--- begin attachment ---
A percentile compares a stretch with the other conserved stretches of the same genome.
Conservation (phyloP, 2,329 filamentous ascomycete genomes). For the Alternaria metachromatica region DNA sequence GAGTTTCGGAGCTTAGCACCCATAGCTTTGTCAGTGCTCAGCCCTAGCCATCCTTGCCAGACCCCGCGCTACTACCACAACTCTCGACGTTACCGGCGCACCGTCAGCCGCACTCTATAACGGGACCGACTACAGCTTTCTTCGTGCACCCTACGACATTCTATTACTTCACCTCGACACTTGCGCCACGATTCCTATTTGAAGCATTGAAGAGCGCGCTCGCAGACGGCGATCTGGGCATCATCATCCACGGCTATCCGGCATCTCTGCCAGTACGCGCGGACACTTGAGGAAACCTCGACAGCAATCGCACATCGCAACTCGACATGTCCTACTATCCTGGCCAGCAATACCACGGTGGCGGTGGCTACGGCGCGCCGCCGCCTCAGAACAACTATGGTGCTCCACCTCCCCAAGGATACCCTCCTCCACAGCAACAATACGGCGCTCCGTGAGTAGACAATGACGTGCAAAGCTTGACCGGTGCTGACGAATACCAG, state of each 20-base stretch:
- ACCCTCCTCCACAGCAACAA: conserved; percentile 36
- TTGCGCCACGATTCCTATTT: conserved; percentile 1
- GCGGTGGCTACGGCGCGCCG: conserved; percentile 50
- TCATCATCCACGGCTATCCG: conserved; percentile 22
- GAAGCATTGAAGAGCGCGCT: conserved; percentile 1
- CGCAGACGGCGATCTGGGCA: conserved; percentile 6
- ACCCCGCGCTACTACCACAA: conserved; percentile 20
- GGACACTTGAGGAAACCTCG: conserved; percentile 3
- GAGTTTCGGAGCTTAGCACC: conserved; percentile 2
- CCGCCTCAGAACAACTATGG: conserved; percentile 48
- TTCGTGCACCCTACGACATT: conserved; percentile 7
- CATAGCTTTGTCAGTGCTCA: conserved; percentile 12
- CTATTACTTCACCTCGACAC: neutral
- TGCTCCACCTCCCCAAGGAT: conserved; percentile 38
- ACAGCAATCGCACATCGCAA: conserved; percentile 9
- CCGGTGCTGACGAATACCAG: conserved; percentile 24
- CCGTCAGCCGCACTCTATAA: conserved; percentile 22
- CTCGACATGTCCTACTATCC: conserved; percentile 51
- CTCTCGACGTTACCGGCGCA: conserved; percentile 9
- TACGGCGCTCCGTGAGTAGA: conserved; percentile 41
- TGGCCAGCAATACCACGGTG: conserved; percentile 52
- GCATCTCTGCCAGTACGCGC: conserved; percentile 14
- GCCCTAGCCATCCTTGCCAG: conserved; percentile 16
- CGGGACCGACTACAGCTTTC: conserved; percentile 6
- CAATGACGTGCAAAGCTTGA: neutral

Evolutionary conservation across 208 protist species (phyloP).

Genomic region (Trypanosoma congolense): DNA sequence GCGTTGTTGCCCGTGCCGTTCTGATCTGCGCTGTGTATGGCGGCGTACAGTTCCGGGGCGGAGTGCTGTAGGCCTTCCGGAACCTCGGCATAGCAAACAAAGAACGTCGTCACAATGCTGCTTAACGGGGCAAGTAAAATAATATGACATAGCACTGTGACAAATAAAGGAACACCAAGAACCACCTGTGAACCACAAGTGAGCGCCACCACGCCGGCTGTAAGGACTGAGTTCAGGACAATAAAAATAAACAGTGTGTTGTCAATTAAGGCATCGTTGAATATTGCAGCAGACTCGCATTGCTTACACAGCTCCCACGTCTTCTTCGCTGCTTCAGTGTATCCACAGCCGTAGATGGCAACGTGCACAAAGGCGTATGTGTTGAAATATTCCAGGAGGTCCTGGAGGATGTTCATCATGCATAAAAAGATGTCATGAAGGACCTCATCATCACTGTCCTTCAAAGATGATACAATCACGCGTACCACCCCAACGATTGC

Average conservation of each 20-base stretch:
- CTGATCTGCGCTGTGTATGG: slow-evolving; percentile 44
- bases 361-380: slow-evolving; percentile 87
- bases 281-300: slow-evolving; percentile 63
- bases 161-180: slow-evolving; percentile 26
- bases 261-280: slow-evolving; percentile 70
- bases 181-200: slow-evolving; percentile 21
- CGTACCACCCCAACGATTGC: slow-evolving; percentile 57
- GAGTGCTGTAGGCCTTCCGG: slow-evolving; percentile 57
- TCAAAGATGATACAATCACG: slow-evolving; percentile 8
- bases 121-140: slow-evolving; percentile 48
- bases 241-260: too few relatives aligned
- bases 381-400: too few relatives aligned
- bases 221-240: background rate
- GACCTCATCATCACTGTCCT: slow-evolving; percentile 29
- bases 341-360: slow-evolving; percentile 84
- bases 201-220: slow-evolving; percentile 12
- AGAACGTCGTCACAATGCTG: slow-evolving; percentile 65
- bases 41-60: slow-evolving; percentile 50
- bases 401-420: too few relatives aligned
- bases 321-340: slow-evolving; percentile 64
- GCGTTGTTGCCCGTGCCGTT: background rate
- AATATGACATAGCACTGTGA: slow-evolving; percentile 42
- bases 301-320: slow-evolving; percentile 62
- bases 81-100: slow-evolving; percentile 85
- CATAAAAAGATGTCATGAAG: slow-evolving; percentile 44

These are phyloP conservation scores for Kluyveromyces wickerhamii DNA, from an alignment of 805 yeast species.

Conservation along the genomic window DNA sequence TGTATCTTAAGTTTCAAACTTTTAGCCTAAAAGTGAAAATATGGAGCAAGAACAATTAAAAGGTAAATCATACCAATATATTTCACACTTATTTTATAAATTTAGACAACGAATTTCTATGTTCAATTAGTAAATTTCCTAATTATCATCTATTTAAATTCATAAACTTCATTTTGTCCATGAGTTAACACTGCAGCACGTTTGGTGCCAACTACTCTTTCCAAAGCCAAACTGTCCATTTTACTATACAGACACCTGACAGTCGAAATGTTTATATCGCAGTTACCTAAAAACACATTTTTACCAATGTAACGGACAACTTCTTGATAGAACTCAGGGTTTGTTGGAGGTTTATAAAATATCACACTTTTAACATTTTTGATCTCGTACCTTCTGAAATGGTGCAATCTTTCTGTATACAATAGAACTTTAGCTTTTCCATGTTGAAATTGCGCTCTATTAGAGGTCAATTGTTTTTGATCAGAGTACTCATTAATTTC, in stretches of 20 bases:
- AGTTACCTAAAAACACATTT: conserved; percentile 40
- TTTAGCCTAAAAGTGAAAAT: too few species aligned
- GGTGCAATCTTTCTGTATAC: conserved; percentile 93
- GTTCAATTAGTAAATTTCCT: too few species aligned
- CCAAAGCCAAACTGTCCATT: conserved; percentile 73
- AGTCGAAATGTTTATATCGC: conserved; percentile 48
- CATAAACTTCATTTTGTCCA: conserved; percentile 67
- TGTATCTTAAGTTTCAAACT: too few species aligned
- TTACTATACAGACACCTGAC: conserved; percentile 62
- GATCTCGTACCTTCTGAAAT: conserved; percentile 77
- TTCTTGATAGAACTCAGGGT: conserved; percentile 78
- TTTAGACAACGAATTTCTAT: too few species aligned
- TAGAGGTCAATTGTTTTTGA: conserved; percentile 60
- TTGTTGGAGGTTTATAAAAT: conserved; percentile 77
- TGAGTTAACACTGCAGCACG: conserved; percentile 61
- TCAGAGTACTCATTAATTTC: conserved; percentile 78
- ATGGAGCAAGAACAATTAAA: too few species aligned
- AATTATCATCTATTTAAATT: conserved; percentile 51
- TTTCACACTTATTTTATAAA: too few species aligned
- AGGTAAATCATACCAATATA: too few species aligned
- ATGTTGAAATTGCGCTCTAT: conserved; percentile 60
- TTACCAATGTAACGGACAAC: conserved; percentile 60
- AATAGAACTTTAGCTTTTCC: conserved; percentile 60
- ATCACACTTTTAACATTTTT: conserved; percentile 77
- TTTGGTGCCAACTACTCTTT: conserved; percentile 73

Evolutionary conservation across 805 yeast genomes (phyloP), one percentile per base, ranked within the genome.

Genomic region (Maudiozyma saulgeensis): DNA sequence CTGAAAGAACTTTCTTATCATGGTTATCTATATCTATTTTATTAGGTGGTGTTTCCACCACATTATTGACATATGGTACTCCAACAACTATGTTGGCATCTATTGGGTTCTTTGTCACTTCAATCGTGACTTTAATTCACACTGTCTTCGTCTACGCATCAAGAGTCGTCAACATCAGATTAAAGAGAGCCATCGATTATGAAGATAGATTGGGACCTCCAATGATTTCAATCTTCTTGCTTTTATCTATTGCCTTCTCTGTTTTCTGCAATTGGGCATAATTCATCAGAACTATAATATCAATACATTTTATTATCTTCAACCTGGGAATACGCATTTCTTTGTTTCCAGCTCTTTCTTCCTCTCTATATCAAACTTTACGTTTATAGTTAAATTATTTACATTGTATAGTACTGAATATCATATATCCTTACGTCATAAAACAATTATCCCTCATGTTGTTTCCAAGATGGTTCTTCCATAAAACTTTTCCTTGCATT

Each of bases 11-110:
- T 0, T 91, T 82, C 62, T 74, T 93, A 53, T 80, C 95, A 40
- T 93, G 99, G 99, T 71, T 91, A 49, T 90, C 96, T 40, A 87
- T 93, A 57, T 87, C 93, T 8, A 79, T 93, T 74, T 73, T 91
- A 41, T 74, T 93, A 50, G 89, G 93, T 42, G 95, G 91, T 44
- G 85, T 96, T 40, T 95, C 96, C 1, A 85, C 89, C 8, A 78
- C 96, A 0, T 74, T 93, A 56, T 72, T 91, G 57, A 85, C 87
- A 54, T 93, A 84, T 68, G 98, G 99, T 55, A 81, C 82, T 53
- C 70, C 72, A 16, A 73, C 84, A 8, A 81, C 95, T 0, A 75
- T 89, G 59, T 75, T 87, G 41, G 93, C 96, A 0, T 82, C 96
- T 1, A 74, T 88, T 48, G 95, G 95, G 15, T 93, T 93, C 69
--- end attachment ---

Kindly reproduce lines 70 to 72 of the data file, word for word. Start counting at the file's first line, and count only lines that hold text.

- TAGAGGTCAATTGTTTTTGA: conserved; percentile 60
- TTGTTGGAGGTTTATAAAAT: conserved; percentile 77
- TGAGTTAACACTGCAGCACG: conserved; percentile 61